Improving EEG education: Asian Epilepsy Academy raises the bar

International League Against Epilepsy

Newswise — Electroencephalography (EED) is a key part of epilepsy diagnosis and treatment. Seizures cause changes in the brain’s activity, which show on an EEG. Even when seizures are not occurring, EEG can assist in diagnosis and care of people with epilepsy.

Many Asian countries have limited access to EEG and a lack of experienced technologists and readers.  At the most recent congress of the International League Against Epilepsy’s Asia & Oceania region, held in Bali in June 2018, experts reviewed the progress and challenges to using EEG in Asia, as well as the contributions of the region’s Asian Epilepsy Academy (ASEPA) in improving EEG education.

Throughout much of Asia, EEG technology often is limited to large cities. At the Bali congress, Kheng-Seang Lim, MD, professor at the University of Malaya, presented survey data indicating that outside the capital or major cities, 12 of 22 Asian countries have limited availability of EEG. Some countries—such as Bhutan, Laos, Cambodia and East Timor—have either extremely limited EEG services or no services at all.

According to a survey by The World Health Organization (WHO), about 78% of countries in Southeast Asia have EEG. However, only 22% of low-income countries in Asia have video EEG, compared with about 77% of high-income countries. Video EEG is considered a gold standard for capturing seizure activity.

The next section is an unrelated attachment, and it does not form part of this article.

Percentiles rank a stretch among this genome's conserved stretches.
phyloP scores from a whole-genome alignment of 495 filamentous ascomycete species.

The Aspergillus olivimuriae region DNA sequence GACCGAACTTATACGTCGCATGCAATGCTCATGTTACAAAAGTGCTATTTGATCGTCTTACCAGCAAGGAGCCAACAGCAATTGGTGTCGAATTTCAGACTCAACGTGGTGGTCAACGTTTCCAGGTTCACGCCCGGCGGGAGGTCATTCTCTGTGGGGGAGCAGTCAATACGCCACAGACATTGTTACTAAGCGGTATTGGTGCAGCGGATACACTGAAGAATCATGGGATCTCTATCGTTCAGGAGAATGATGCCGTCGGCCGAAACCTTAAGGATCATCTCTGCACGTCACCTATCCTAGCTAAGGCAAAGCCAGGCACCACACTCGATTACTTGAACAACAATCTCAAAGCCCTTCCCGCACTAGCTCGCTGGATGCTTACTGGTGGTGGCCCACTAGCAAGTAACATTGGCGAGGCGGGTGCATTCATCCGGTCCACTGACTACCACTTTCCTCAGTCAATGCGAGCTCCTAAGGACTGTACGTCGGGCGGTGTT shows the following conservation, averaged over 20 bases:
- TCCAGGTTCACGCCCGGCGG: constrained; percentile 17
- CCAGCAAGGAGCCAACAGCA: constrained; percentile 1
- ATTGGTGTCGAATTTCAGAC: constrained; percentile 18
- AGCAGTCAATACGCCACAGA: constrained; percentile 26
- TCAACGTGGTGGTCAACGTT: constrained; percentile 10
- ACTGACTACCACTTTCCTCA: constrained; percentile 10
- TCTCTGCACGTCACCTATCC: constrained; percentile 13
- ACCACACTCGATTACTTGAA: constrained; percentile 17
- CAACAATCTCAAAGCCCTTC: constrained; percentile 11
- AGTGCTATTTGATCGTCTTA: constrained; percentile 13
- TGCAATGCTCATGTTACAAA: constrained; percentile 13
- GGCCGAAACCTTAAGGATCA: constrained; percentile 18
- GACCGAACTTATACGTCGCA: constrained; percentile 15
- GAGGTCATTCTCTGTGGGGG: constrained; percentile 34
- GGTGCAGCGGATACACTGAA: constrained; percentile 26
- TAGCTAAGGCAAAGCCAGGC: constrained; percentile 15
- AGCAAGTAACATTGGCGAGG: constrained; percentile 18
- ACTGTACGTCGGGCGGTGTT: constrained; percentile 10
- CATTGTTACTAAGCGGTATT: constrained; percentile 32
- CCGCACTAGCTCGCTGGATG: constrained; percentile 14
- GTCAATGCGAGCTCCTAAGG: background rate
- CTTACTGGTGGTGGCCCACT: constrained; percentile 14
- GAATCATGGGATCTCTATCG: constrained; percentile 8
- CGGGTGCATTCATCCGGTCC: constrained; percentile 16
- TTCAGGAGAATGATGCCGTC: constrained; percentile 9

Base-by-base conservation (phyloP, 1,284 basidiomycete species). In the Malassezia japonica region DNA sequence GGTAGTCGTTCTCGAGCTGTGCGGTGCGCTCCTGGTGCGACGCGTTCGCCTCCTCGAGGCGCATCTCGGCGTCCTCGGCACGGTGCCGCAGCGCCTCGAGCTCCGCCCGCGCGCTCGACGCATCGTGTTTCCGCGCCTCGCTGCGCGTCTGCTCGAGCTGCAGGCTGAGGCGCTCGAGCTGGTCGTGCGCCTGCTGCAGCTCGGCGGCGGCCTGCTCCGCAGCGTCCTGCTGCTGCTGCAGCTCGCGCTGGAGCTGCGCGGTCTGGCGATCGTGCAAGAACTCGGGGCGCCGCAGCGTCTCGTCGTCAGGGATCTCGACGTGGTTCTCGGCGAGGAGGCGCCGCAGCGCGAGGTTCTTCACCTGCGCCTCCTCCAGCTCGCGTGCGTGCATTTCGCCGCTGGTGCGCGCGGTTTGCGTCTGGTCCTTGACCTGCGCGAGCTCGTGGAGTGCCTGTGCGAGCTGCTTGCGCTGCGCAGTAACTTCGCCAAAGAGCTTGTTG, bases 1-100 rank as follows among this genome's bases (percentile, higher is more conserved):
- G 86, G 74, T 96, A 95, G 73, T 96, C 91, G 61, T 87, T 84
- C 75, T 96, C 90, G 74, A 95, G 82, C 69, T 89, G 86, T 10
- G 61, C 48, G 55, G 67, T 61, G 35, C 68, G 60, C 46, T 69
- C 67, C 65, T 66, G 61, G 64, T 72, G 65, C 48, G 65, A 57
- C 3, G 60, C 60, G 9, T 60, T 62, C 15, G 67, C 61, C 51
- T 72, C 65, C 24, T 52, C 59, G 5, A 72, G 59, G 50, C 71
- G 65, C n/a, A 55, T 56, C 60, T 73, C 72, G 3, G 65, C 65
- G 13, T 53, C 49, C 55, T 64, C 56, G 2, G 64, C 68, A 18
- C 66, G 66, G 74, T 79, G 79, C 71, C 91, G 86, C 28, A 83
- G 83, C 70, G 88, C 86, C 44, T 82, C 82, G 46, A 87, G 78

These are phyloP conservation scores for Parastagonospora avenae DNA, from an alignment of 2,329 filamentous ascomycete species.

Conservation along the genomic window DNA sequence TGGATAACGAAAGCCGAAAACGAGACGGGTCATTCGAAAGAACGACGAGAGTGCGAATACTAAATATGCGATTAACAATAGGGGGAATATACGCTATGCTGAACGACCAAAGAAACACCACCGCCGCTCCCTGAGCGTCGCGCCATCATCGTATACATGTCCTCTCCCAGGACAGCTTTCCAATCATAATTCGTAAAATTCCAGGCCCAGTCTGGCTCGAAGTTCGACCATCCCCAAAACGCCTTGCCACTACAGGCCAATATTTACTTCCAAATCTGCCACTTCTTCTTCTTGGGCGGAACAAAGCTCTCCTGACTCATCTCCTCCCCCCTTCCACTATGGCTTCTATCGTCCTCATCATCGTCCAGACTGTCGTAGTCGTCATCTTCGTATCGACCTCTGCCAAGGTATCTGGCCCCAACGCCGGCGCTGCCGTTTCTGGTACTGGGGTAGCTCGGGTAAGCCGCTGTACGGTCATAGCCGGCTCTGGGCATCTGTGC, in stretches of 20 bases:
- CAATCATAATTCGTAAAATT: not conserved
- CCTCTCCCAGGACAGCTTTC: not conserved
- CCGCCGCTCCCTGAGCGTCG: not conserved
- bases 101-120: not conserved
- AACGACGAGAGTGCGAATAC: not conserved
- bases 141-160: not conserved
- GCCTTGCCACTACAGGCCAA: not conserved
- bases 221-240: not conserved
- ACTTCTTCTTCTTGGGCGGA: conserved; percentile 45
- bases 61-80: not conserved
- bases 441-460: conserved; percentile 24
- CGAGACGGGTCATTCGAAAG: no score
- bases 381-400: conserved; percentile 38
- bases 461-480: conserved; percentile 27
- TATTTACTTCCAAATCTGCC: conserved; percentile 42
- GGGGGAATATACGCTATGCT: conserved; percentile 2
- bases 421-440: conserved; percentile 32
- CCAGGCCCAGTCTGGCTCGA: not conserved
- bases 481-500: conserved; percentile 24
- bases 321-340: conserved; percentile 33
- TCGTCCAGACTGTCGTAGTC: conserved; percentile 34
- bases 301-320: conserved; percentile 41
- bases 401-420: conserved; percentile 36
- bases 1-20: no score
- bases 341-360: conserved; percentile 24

Because EEG is available mostly in large cities and at private facilities, cost also comes into play. According to Lim, 36% of Asians have no national insurance coverage. In countries where health insurance is offered through formal employment, those who have informal employment lack access to coverage. A recent report estimated that 1.3 billion people work informally in Asia. Informal employment is common in rural areas, encompassing nearly all agricultural work. Other common types of informal employment include street vendors, rickshaw drivers and waste pickers.

Competency also is an issue, said Lim. Many of the surveyed countries reported that fewer than half of their EEG centers were competent. Only Singapore was rated as having >70% competency.

Asia also has a dearth of trained neurologists—those completing a fellowship in epilepsy or EEG—to interpret the results. Of the 22 countries in the survey, half had fewer than 10 neurologists who had completed such a fellowship. Three of these countries—Brunei, East Timor and Cambodia—have no trained neurologists.

Administration and interpretation are further challenges, as most countries do not have structured training or certification for EEG technicians. Malaysia, Singapore, China, Japan, India and Pakistan are the only countries in the region that have both EEG training and EEG certification.

Even in higher-income countries in the Asia & Oceania region, such as Australia, there is a need for EEG skills, said John Dunne, MD, professor at the University of Western Australia and chair of the ILAE-Asia & Oceania ASEPA Task Force. “There’s an unstable pyramid of expertise, with neurologists with no training at the bottom and EEG experts at the top, and not many people in the middle,” he said. The result is that many neurologists interpret EEGs with no training.

Research shows that EEG interpretation by inexperienced or untrained readers can lead to overinterpretation and misdiagnosis of epilepsy, particularly in pediatric patients. These errors can lead to years of unnecessary treatment, or to the withholding of medication.

In 2000, ASEPA—the educational arm of ILAE-Asia & Oceania—established an EEG course that is now given throughout Asia.